Data and Research

Smart Beta Seeks Next Generation TDFs

Asset managers are taking the next steps in TDF innovation and many are eyeing strategic beta for higher returns and lower risk.  

By Javier Simon editors@plansponsor.com | June 16, 2017

The defined contribution (DC) space is currently dominated by target-date funds (TDFs). These professionally managed portfolios rebalance participant assets over time by shifting more weight toward bonds and other income-driven investments as opposed to more volatile securities like stocks. But, critics argue that these funds don’t account for individual risk tolerance and they can’t always protect against volatility especially during a market downturn --  a matter that’s especially threatening to those nearing retirement.

In response, fund managers are redesigning these widely-used funds and turning to new strategies including smart beta. According to global research firm Cerulli Associates, 38% of asset managers surveyed believe it is highly likely for smart beta to become a feature of next-generation U.S. target-date products. Fifty percent believe it is somewhat likely.

Strategic beta or “smart beta” strategies aim for enhanced, risk-adjusted returns by tracking an index based on specific rules or preferences. As opposed to conventional market-cap-weighted passive allocations, these funds weigh securities based on specific factors such as performance, dividends, value, volatility and more. In this sense, smart beta seeks to outperform passive indices by taking an active investing approach.

"In a target-date market dominated by low-cost, passive providers, strategic beta strategies are a way for active managers to compete with pure passive on cost while retaining some of the value-add tenets associated with active management," explains Dan Cook, analyst at Cerulli. "For the larger target-date providers, strategic beta series can also serve as another option in their target-date product suite, giving plan sponsors the choice between passive, active, and strategic beta."

Cerulli notes that the increased scrutiny of investment management fees in a low-return DC environment has supported the argument to incorporate smart beta strategies into TDF innovation. Add to that the uncertain interest rate climate and reports indicating overall low returns for the foreseeable future, and smart beta may seem appealing to some fund managers.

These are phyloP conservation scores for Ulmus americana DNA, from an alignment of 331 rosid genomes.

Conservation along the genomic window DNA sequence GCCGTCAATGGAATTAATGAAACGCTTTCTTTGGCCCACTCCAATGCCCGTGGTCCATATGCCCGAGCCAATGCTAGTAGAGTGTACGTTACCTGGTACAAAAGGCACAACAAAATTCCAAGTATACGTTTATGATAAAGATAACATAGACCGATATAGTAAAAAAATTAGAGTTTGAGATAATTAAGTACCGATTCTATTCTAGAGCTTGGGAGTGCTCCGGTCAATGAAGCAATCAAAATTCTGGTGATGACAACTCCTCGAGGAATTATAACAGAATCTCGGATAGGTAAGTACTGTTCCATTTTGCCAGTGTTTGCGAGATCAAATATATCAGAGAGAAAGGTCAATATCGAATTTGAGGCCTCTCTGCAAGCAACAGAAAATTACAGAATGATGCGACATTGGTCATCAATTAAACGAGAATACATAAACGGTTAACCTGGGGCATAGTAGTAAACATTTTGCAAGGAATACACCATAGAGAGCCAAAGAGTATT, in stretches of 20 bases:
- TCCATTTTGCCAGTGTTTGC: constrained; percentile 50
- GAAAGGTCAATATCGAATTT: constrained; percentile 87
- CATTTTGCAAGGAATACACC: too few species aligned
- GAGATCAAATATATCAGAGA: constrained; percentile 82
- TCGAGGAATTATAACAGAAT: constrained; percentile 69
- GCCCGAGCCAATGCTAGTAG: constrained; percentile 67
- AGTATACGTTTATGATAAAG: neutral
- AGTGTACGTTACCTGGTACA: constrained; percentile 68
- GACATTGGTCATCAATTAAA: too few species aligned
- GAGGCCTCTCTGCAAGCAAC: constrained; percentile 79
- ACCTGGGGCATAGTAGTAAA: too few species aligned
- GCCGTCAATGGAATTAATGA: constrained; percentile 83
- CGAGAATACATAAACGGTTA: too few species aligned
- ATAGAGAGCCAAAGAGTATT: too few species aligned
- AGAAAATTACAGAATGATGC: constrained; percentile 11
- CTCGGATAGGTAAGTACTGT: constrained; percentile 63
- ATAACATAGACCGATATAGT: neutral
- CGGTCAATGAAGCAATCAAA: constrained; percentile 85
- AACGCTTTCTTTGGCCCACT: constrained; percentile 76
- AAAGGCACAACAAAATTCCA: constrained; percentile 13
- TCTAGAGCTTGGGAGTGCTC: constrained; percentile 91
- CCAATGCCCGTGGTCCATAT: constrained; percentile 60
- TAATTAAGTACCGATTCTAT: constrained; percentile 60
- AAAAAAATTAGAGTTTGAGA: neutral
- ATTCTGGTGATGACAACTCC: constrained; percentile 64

Some providers have already rolled out smart beta TDFs. Blackrock recently ran an analysis comparing the performance of several market-cap indices through a hypothetical working lifetime against its smart beta portfolios. It found that in each case, the strategic beta portfolios outperformed their indices.

According to the latest report by Cerulli, “Asset managers incorporating strategic beta into their target-date series could find success by positioning their products as cost-effective strategies capable of reducing volatility and sequencing risk for retirement investors when markets decline.”

Cerulli puts the general cost of smart beta at 25 to 50 basis points depending on the complexity of the strategy.

But while smart beta strategies may help TDF investors mitigate risks and improve their retirement readiness, it likely would complicate the due diligence process at the plan level. This is especially important for DC plan fiduciaries who would have to navigate the ever evolving regulatory space following the implementation of the Department of Labor’s Conflict of Interest Rule. The fiduciary scope will likely tighten as TDFs continue to grow as one of the main drivers behind Americans’ retirement readiness in the DC space. Cerulli finds that as of 2016, TDFs accounted for $1 trillion of 401(k) assets or 52% of all 401(k) contributions. The firm projects that figure will jump to 75% by 2020. Thus, asset managers bringing new TDF products into the DC market will also have to bring all the necessary material to help fiduciaries administrate these products through a well-structured due diligence process.

Cerulli concludes that “Innovation from industry players and increased focus from plan participants could move the retirement readiness needle in the right direction.”

These findings are drawn from the second quarter 2017 issue of “The Cerulli Edge - U.S. Retirement Edition.” Information on obtaining a copy of the report can be found at Cerulli.com.

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